He concludes the chapter with a description of Mel Gibson and his father, who subscribe to an ultra-orthodox version of Catholicism with what many consider a very strong anti-Semitic dogma, mentioning interviews each has given and the upcoming film The Passion Of The Christ before opining: "The case of Mel Gibson illustrates the kind of damage that can be done when thoughtless or ignorant views like those expressed by Dolly Parton are allowed to take root and grow. That's why such views must be challenged as soon as they appear."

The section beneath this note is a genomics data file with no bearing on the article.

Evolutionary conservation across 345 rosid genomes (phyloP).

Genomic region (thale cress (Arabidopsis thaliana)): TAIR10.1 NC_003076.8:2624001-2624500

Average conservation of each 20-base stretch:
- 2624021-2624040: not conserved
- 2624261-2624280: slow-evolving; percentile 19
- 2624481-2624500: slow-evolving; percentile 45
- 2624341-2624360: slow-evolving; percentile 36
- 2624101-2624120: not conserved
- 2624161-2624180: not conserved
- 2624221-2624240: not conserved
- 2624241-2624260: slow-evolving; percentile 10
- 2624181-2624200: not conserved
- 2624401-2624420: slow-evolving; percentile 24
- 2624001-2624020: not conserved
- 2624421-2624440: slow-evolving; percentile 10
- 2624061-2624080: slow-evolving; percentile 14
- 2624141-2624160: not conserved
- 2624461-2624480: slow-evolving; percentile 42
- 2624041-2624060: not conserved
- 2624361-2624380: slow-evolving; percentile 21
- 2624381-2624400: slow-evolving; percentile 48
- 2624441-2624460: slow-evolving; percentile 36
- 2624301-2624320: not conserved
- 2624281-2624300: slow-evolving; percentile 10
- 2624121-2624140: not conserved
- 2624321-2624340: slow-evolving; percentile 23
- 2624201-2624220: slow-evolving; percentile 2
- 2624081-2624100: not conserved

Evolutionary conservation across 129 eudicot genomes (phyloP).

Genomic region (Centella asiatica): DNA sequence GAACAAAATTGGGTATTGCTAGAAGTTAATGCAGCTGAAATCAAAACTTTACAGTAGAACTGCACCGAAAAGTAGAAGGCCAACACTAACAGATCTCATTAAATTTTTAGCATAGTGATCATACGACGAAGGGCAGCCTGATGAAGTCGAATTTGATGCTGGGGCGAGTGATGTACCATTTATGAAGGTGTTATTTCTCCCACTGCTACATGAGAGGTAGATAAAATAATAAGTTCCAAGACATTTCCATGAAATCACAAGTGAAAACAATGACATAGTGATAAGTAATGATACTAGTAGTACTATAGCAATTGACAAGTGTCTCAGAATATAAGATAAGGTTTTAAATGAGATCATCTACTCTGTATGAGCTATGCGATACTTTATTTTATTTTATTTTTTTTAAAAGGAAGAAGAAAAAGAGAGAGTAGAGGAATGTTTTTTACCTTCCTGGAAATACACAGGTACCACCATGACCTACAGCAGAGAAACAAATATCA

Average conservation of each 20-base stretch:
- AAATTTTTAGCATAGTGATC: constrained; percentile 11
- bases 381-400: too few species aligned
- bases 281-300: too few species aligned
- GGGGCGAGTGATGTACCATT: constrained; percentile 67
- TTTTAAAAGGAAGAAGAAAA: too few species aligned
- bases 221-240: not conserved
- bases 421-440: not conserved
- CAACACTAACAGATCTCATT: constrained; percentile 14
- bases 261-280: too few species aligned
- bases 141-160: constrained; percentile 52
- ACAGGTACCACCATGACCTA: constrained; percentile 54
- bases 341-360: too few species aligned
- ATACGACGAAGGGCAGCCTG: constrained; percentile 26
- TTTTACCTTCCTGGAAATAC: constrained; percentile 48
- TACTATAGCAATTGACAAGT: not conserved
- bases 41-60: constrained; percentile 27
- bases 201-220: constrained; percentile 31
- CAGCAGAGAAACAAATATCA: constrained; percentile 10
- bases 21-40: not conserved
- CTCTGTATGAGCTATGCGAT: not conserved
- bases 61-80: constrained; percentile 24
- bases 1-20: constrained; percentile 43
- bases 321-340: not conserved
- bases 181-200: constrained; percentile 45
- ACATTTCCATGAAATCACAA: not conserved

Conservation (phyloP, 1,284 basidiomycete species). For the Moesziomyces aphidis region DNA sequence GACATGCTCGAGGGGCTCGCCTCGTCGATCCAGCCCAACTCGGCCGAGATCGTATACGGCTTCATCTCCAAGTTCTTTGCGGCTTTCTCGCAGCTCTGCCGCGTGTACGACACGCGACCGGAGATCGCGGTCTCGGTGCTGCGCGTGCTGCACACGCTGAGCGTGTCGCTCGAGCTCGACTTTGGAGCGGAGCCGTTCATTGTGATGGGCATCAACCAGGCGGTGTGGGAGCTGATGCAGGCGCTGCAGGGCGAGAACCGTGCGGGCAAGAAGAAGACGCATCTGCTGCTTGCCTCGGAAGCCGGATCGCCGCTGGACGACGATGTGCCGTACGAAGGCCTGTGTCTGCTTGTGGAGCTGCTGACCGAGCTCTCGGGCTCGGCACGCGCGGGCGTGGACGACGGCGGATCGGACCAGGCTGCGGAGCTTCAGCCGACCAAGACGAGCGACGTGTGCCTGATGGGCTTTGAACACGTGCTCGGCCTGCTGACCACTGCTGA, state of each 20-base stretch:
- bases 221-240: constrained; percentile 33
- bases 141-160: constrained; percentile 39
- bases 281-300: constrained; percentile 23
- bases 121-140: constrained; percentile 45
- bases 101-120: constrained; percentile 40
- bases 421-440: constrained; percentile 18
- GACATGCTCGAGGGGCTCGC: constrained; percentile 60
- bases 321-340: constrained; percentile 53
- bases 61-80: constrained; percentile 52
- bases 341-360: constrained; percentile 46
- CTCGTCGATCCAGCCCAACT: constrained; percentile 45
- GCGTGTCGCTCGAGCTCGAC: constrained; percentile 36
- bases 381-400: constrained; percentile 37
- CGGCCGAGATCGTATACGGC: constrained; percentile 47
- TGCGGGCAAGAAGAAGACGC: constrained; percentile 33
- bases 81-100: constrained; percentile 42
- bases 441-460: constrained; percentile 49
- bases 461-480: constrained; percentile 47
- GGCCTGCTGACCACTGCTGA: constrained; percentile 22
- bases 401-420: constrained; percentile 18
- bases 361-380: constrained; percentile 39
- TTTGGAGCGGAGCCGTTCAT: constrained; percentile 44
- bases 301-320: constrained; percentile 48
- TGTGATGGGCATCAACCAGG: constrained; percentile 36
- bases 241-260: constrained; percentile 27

In Conclusion The blame for the controversy was shared by many. What happened was Dolly made a statement expressing a belief that one particular project failed in part because of a culture clash: Almost all of the people involved in the specific project other than her were Jewish and had difficulty identifying with and accurately depicting a culture -- rural, fundamentalist Christianity -- with which they had had no previous contact. Yes, she erred in wording her comment in such a way that 1) it sounded as if she were describing Hollywood in general rather than this one project, and 2) it could easily be misinterpreted to say that Jews control Hollywood, even though that's not at all what she meant. Yes, Vogue erred in not providing adequate context for what the remarks actually meant. Yes, Mr. Foxman erred in overreacting to the statement, misinterpreting it and reading more into it than was actually there. However, in my opinion, the worst failure and most misguided act of the entire situation was Foxman's choice to continue to perpetuate in his book and in interviews the misconception of what she said and meant in her statement 10 years after the fact, giving what was in reality a trivial incident about 10 times more ink in his book than a real anti-Semitic comment from Marlon Brando or the pattern of hateful statements by Mel Gibson's father. Yes, anti-Semitism does exist and, as with all bigotries and prejudices, it is rooted in hate. Also, it is one of the more evil of bigotries because, like homophobia and sexism, it is often carried out in the name of God. However, to make an example out of one of the most un-prejudiced and most loving people in America, who accepts all around her regardless of religion, ethnicity, race, sexuality or social status, because of a simple, out-of-context quote is unfortunate and wrong. Shinning the spotlight on it again as a supposed example of blatant anti-Semitism in American society is inappropriate at best and makes more out of it than actually exists.